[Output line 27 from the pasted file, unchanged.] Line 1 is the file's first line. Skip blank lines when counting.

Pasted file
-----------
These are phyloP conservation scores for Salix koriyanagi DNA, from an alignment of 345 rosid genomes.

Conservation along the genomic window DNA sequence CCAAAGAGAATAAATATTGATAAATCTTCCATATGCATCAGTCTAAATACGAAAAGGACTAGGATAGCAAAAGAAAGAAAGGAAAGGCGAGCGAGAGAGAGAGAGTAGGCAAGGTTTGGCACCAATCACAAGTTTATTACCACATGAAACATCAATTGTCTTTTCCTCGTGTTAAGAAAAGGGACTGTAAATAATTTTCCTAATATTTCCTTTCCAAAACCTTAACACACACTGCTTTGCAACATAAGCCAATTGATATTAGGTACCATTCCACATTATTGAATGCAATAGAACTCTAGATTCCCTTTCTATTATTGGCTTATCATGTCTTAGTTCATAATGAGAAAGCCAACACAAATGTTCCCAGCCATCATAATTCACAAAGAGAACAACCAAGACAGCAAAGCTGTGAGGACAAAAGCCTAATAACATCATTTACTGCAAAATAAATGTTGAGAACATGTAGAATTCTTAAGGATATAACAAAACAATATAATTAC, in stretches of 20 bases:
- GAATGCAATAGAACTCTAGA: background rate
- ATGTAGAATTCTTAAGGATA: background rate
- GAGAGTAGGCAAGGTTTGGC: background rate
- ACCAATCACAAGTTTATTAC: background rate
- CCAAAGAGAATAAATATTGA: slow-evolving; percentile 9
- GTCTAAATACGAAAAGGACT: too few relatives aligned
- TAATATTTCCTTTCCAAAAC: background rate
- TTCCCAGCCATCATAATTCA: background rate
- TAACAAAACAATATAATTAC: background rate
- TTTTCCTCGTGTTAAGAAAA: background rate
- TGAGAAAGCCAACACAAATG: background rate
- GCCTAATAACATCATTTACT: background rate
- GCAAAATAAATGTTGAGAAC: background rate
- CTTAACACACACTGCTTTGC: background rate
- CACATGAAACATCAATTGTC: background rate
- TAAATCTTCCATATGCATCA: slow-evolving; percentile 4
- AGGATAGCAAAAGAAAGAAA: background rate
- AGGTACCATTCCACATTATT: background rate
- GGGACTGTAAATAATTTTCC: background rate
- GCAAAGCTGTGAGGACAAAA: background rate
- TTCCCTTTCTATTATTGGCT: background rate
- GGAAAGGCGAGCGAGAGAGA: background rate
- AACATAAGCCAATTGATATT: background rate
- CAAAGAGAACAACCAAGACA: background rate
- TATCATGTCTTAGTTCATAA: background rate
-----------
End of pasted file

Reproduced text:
- TATCATGTCTTAGTTCATAA: background rate